In secondary, problems going deep for Ravens Sunday effort may put rookie Starks on bench, elevate Jenkins to starter

December 02, 1998|By Mike Preston | Mike Preston,SUN STAFF

Through most of the first 12 games, the Ravens had hidden their most glaring defensive problem. But in Sunday's 38-31 win over the Indianapolis Colts, their secondary became the primary problem again.

However, the rest of the defense was just as bad, as the Ravens fell from a No. 15 ranking in the league to No. 22. When a rookie quarterback throws for 357 yards and the Colts rush for another 196 as Ricky would say to Lucy, "You got some explainin' to do."

Ravens defensive coordinator Marvin Lewis, come on down.

"We were awful," Lewis said. "We didn't play very well. We didn't cover. We didn't make tackles. We had players talking about them not having their heads in the game, but that's just an excuse. We played poorly as a group, every single player and we just didn't get the job done and the offense bailed us out.

"If there was one good thing about this game, it was that we didn't go into a panic. They stayed calm and realized they had to pull together and play in the second half, and we made some plays in the final two quarters."

But with the pass defense in such disarray, changes are usually expected, and there might be one announced today. Rookie cornerback Duane Starks, the team's No. 1 draft pick in April, could be headed for the bench after starting the past five games. Starks played poorly against the Colts, giving up touchdown passes of 34 and 24 yards.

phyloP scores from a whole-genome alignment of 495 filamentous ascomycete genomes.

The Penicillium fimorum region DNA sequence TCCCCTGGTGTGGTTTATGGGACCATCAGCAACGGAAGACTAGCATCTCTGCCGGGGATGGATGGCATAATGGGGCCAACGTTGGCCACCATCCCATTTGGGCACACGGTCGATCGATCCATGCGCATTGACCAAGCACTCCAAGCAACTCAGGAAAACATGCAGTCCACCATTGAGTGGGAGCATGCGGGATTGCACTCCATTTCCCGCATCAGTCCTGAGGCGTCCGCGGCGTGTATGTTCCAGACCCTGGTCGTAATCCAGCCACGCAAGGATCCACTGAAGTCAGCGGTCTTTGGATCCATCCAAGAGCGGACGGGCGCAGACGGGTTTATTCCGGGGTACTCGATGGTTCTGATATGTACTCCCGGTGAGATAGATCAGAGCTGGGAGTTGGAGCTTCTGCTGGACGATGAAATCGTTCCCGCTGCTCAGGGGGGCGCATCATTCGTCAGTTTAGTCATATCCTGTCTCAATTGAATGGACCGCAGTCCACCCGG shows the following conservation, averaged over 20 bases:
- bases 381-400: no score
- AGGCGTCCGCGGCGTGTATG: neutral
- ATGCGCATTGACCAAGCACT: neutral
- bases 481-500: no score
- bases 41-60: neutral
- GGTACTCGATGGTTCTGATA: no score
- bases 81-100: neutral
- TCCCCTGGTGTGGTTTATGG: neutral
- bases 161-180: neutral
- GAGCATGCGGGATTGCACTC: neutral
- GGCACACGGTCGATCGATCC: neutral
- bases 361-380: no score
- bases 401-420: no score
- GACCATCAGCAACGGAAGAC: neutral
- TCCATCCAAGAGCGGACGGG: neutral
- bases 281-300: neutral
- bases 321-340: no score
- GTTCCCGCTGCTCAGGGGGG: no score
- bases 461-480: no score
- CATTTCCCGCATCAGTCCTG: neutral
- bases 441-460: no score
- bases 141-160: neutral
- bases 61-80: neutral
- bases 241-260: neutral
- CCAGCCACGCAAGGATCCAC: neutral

When asked yesterday if Starks would be replaced by third-year cornerback DeRon Jenkins, Lewis replied, "No comment." Jenkins, who started the first seven games and is now the nickel back, has played better than either Starks or fellow cornerback Rod Woodson in the past two games.

"Everything is supposed to be the same as usual," Starks said when asked about his possible benching. "If they bench me, I wouldn't be surprised. I played poorly, and that's their decision. But if they bench me, it's no big deal. If they want to take a young guy out for having one bad game, that's up to them. But I'll bounce back.

"Right now, I just want to get healthy and ready to play," said Starks, who hyperextended his knee in the game.

Woodson played as poorly as Starks. He could have just as easily made the play on Marshall Faulk's touchdown reception in front of Starks, then failed to make the play on receiver Jerome Pathon's 5-yard touchdown catch in the third quarter. Woodson also missed the tackle on Faulk's 68-yard touchdown run in the first quarter.

Woodson has played poorly in two straight games after a great start.

"He had the flu and missed a day or so in practice last week," Lewis said. "But Rod needs to knuckle back down, and I'm confident he'll get after it again. We need him in there on third downs in practice, and that makes us a whole lot better in games."

But some of the Ravens' secondary problems aren't correctable. Despite a great comeback from surgery on both knees in the off-season, strong safety Stevon Moore is limited. He is good at run support and going straight ahead, but ineffective at dropping back into pass coverage.

Free safety Corey Harris also lacks speed, and he seemed to tire on Sunday while doubling as the kick returner. The duo of Harris and Moore has broken up few, if any, long passes this season, and the Ravens have already made safety an area of need heading into the next draft.

NFC schedules

NFC team-by-team schedules will appear in tomorrow's editions.

Pub Date: 12/02/98

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